When we are saved we are also required to submit to our church leaders.

Obey your leaders and submit to them, for they are keeping watch over your souls, as those who will have to give an account. Let them do this with joy and not with groaning, for that would be of no advantage to you. Hebrews 13:17

Then to our nation's leaders.

Therefore one must be in subjection, not only to avoid God's wrath but also for the sake of conscience. For because of this you also pay taxes, for the authorities are ministers of God, attending to this very thing. Pay to all what is owed to them: taxes to whom taxes are owed, revenue to whom revenue is owed, respect to whom respect is owed, honor to whom honor is owed. Romans 13:5-7

And if you're a woman also to our husbands.

Wives, submit to your own husbands, as to the Lord. For the husband is the head of the wife even as Christ is the head of the church, his body, and is himself its Savior. Ephesians 5:22-23

I think it's important to understand what submission biblically looks like in each of these cases. What about in cases of unjust authority or abuses of power? We wouldn't ask children to remain in a home that abuses or neglects them, we wouldn't ask a woman to stay with a husband who abuses her. Pastors are removed from authority when they abuse their position bringing harm to their congregation. We are not called to submit to unjust laws, but we may be called to submit to unjust rulers. The apostles continued to preach Christ even though their leaders ordered them not to, had them beaten, imprisoned, threatened, and many eventually killed. However, in every other way that was just, the Apostles submitted to the laws of the land in which they lived. Our pastors today as they address politics from the pulpit should be encouraging us to continue living this way so that we may be a witness of God's sovereignty and His mercy to those in authority over us.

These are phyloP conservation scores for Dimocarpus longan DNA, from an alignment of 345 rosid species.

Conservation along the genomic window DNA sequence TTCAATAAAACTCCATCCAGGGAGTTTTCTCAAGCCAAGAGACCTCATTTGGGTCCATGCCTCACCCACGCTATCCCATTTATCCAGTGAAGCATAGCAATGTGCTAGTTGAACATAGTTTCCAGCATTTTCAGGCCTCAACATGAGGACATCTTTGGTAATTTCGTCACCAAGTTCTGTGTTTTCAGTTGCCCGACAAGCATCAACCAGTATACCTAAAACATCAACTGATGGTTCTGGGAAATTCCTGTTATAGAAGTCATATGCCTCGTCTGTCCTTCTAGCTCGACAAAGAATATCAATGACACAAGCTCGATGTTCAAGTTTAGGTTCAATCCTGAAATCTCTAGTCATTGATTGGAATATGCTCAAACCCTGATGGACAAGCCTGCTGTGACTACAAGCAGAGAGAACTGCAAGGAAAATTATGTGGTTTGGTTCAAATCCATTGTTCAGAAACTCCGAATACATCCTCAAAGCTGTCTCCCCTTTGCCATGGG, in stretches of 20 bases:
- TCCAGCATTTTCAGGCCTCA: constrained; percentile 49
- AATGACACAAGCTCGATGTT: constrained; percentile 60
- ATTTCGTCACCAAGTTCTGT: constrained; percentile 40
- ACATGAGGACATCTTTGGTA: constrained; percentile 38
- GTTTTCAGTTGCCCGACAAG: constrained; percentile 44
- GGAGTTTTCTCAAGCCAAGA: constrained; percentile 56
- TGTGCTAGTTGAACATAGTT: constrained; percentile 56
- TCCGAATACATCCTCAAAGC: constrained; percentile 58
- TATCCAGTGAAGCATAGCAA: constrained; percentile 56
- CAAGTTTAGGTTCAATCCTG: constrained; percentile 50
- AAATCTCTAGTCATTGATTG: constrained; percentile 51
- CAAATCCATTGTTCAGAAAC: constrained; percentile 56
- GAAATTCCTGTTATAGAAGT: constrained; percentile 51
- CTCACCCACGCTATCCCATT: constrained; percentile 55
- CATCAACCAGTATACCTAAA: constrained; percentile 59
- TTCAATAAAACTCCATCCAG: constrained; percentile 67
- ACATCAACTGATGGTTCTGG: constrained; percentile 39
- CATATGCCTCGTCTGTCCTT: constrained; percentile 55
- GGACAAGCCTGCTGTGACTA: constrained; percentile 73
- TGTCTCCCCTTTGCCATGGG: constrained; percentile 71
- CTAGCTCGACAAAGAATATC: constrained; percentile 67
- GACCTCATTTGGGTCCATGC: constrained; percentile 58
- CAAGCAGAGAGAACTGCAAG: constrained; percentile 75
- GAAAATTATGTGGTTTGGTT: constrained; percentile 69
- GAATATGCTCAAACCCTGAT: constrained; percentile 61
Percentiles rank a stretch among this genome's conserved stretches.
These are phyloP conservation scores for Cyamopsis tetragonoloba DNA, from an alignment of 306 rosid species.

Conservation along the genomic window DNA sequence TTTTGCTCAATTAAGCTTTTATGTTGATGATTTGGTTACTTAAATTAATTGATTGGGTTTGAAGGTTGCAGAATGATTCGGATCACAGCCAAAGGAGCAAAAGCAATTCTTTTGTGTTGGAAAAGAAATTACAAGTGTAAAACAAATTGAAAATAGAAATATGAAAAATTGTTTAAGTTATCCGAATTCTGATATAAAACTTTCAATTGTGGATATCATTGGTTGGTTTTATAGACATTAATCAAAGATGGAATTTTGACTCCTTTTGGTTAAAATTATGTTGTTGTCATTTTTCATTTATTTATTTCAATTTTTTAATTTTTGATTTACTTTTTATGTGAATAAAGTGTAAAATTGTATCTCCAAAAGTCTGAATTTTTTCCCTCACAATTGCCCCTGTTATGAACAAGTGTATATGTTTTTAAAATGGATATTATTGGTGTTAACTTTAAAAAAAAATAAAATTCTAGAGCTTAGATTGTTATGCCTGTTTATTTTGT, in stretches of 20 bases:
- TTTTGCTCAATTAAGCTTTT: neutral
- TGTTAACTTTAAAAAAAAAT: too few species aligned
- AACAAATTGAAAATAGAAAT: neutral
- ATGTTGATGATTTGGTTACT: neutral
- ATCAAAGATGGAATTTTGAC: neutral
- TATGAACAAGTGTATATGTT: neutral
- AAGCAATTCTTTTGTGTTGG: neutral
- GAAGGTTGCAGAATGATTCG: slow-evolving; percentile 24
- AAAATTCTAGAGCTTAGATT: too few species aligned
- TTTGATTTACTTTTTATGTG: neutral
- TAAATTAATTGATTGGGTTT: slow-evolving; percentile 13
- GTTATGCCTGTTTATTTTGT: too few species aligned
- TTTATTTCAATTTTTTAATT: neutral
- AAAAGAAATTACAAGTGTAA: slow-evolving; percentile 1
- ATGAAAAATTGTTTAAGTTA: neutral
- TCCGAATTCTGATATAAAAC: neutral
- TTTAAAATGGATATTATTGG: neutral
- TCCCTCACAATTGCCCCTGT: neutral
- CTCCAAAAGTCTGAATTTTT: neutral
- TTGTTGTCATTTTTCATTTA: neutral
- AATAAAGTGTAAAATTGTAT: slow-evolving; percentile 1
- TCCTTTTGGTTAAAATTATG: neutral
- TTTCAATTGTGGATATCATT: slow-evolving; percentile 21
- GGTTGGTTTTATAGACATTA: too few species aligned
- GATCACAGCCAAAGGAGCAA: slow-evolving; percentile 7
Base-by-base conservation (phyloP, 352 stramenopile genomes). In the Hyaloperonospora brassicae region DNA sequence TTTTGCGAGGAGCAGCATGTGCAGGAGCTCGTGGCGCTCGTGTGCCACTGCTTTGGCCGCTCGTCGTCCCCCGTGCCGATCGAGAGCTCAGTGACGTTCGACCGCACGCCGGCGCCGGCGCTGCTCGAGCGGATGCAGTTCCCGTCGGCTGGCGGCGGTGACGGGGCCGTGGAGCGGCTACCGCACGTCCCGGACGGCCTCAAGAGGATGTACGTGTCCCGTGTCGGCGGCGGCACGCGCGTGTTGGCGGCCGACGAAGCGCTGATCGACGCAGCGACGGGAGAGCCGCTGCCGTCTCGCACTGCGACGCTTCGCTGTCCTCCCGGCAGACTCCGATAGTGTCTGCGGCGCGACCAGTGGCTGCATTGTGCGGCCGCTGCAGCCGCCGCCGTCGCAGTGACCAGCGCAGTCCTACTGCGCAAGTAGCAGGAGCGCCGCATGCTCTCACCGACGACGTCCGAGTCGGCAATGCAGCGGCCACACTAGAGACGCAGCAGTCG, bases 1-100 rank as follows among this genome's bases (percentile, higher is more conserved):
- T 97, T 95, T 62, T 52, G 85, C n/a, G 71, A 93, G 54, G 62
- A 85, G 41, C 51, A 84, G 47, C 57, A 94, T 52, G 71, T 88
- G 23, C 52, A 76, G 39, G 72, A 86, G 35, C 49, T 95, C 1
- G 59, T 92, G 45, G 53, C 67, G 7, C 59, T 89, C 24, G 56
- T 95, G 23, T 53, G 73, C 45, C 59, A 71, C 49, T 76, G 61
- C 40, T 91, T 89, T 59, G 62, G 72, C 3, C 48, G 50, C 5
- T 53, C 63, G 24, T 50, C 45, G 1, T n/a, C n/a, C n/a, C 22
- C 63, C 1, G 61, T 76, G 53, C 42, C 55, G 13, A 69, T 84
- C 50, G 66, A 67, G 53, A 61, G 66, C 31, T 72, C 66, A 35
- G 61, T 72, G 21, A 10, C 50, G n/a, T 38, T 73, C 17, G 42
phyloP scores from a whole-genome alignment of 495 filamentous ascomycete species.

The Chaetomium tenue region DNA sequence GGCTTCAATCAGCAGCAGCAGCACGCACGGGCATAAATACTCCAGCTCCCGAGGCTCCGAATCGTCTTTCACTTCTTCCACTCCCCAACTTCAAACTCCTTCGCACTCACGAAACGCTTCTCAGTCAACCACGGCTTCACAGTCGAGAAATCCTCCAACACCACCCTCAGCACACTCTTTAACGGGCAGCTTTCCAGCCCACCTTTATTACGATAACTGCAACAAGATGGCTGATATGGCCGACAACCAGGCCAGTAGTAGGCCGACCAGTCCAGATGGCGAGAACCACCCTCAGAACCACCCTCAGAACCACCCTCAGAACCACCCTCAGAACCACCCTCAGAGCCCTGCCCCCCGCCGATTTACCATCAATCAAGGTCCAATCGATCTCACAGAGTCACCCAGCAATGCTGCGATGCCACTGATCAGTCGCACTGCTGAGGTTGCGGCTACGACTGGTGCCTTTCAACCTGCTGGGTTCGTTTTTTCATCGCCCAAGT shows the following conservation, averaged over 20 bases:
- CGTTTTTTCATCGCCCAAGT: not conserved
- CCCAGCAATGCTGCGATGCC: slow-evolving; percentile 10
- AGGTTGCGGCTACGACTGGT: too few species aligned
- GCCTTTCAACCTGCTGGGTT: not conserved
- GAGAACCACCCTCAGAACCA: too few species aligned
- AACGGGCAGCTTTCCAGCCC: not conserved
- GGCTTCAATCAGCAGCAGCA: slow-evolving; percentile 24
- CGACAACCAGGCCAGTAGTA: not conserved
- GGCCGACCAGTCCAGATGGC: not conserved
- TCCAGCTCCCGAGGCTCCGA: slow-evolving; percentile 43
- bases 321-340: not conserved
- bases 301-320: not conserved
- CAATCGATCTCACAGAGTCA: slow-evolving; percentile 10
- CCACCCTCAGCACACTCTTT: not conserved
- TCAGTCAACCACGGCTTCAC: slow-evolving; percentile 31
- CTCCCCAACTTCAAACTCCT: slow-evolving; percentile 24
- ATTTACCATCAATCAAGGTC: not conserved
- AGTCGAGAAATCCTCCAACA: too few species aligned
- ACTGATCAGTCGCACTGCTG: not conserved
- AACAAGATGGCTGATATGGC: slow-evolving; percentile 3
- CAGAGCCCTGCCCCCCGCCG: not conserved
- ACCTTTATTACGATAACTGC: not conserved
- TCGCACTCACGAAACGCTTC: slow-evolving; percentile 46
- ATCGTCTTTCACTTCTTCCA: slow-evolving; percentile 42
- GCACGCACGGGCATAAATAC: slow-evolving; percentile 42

Servants, be subject to your masters with all respect, not only to the good and gentle but also to the unjust. For this is a gracious thing, when, mindful of God, one endures sorrows while suffering unjustly. For what credit is it if, when you sin and are beaten for it, you endure? But if when you do good and suffer for it you endure, this is a gracious thing in the sight of God. 1 Peter 2:18-20

Give to Caesar That Which is Caesar's

Paying taxes is a duty that absolutely no one enjoys. If a government is perceived to be failing in its purpose and promises, it is even more disheartening to give them money for doing a terrible job. But if we think that taxes are unpopular in our countries today, we're only scraping the surface of how much the Jews hated giving taxes to Rome in Jesus' day. This made it an easy target for the religious leaders to try and trip Jesus up by asking whether it was lawful for them to pay the taxes or not. They believed that if Jesus answered that it was lawful, then the people would revolt against him, but if He answered that it wasn't lawful they sent along the local authorities who would have arrested Him for treason immediately.

Then the Pharisees went and plotted how to entangle him in his words. And they sent their disciples to him, along with the Herodians, saying, “Teacher, we know that you are true and teach the way of God truthfully, and you do not care about anyone's opinion, for you are not swayed by appearances. Tell us, then, what you think. Is it lawful to pay taxes to Caesar, or not?” Matthew 22:15-17

Jesus of course perceives their plot and answers instead...

But Jesus, aware of their malice, said, “Why put me to the test, you hypocrites? Show me the coin for the tax.” And they brought him a denarius. And Jesus said to them, “Whose likeness and inscription is this?” They said, “Caesar's.” Then he said to them, “Therefore render to Caesar the things that are Caesar's, and to God the things that are God's.” Matthew 22:18-21